What is the hallmark of these systems? Some are empowered by disempowering others, robbing the latter of the capacity to consent to the influence others (greenhouse gas emitters, bad parents, the uber-wealthy, etc.) would have upon them.
For free and equal people to constitute a nation they must be acting, before setting down the basic rules, in one very particular way. They must be seeing growth in numbers as directly inverse to the absolute self-determination of each individual. That proves that people are actually being empowered as they join, and thus politically obligated, and sets a baseline for equitable child development and optimal population ranges.
This is not about population, it’s about choice, power, and the inseparable and antecedent nature of choices to be part of unjust and nonconsensual systems of political obligation that originate with our creation. We cannot think of or say anything that does not start with and orient from some form of political obligation, from a choice to be part of some form of power relations. And we cannot further anything we purport to value without possibly undoing the value based on our choice of fundamental political relations.
Each of us is inevitably choosing to be or not be part of such systems, given that we pay taxes, participate in a variety of official processes, benefit from these systems, etc. That is what it means for the government to derive from the people, and not from groups but rather from individuals, whose consent legitimates governance.
What would truly free people do?
Human rights compliance justifies governance, but if the first human right—the right to have children and the family policies that precede government—is not developed fairly so as to make a functional social contract, that justification never occurs. It has to come from the people, who must come from the conditions in which they were created and reared. The creation norm, and our decision to make it just or unjust, comes first and accounts for who we are and everything we do. We cannot claim to be just without making it just. A key aspect of the secret wars involves those responsible hiding this simple fact, its role in limiting the property rights of concentrations of wealth and power, and those concentrations impeding all children’s right to an equitable beginning in life.
If you want to know whether you are free, assess what it would mean to break your nation into a constitutional convention in order to make new basic rules. How functional—or self-determining for its participants—would that process be, honestly? And while the capacity to engage in functional town halls is vital, it is the day-to-day experience of having such relations that we should truly value, versus the chaotic commercial relations—based on exploiting and imitating one another—we experience today.
Truly free people will exist in systems where such conventions are easily viable. To ensure that state of affairs they will override dysfunctional systems of rules to actually limit and decentralize the power others have over them, and to build just and consensual communities organically, through things like deeply scaled baby bond payments that move resources from rich to poor kids and that help restore equality and nature, so that obligation flows bottom-up—from the people.
Truly free people will condition their obligation to follow the law (including recognizing property rights) on actually being empowered, and there is no other way to do that but through changing how we have and raise children to actually—in a measurable way using a simple baseline test—empower them. They will focus on empowerment in the creation of people and their actual relations, the people from whose consent things like constitutions derive their authority. That condition—of needing to empower—enables significant civil disobedience to achieve, something preferable to the violence disempowerment causes, the violence usually impacting the least culpable rather than the most.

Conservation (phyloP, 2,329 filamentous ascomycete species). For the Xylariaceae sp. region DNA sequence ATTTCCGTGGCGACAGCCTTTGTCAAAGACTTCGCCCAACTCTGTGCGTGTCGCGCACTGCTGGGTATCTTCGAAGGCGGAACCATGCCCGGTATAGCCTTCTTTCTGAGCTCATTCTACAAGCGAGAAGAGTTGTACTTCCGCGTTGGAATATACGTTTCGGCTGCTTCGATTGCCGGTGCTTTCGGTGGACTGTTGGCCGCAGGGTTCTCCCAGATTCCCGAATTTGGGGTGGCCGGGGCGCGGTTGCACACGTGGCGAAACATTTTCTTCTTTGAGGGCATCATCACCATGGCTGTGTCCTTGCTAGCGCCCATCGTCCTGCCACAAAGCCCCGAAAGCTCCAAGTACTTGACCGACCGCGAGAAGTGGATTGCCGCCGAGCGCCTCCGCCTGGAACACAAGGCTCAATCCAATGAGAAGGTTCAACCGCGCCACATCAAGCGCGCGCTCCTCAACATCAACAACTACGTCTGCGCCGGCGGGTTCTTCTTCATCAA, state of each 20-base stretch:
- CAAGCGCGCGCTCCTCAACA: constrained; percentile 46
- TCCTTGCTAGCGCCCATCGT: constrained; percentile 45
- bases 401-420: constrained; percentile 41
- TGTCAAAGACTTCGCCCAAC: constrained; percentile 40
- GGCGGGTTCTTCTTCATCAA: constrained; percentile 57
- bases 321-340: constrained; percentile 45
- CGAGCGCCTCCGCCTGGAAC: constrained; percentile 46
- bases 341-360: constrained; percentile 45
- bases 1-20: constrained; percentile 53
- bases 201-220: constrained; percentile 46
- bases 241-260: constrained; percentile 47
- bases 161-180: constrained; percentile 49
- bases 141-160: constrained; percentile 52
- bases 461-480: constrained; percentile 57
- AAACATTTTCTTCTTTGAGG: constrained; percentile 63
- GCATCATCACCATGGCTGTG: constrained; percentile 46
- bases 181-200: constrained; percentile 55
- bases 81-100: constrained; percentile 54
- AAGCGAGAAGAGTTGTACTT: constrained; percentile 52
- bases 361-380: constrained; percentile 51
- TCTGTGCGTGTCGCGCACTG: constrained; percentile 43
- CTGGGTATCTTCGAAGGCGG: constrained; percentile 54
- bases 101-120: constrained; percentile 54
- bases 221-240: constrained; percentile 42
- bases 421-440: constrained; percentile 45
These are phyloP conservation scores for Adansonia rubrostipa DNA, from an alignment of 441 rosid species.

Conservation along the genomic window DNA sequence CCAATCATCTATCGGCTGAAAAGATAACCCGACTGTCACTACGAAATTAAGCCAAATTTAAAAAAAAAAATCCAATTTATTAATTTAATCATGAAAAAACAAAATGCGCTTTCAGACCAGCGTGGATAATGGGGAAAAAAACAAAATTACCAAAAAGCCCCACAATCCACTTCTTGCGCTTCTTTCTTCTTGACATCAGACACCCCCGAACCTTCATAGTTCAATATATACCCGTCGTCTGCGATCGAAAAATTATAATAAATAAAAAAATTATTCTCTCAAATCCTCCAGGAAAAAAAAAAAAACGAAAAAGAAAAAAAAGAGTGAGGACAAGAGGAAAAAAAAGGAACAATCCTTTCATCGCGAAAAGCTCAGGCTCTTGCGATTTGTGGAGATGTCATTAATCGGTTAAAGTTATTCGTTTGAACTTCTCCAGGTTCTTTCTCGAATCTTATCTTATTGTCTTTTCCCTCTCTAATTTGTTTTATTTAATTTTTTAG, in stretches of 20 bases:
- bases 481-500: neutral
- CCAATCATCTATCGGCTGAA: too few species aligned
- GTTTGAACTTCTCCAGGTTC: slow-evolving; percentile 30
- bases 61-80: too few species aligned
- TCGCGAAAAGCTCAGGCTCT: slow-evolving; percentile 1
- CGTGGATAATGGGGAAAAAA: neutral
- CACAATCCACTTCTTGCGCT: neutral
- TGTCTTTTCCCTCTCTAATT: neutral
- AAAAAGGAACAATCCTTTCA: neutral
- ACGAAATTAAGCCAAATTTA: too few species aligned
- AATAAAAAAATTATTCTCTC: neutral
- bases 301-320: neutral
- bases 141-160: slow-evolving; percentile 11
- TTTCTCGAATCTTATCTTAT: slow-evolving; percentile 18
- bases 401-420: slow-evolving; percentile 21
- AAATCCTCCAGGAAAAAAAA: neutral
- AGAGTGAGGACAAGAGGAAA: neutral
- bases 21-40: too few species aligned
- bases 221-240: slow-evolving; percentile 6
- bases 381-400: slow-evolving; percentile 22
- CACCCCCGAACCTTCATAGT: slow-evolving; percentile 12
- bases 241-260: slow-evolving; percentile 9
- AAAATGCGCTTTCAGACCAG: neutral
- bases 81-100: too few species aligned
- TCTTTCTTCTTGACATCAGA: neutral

Fair start planning
We can also effectively move towards fair start planning, and optimal population and power relation ranges as envisioned by Partha Dasgupta and others, through things like constitutional litigation meant to ensure climate restoration through birth equity “loss and damage” redistributions, steeply progressive baby bonds, corporate reforms that level the playing field for employee’s kids, requiring family policy and related conflict of interest disclosures (including having to change positioning) as part of ESG frameworks, furthering labor reforms to eliminate child inequity, a discourse and role modeling that centers family planning on birth and developmental equity, and by urging leaders to adopt a fair start as the first and overriding human right.
One clear step towards compliance with the best interpretation of these norms would be to urge that programming around the education of young women—around the world—begin with ensuring they understand that all children’s right to an ecosocial fair start in life (defined by concrete climate restoration and birth equity measures), overrides all competing rights and interests as the first and peremptory human right, including any conflicting property rights. This truth, which reverses the lie about family policy at the base of the misunderstandings of freedom that plague our world, shows a true unity of value to students.
That right must become the standard or baseline for cost/benefit analysis (using concrete metrics), and the guide for priority use of evolving loss and damage payments for climate crisis impacts—with a key use being socially equitable and ecologically restorative family planning entitlements that capture the true cost of all wealth. The standard for knowing whether something is good or bad is being a group of people capable of determining the question in a fair and inclusive way. That’s freedom through democracy.
Disclosure is key
How do we win the secret wars? The easiest path may simply be to urge everyone to disclose their views on these issues—including their views on climate restoration, birth equity redistribution, and other matters discussed above. Those blocking freedom for future generations win the secret wars by keeping them secret.
It’s trite to say that all things are interconnected. It is not trite to say that this is so not because of what we do, but because of who we should be. Changing the way we plan families is the only way to ensure that connection is just.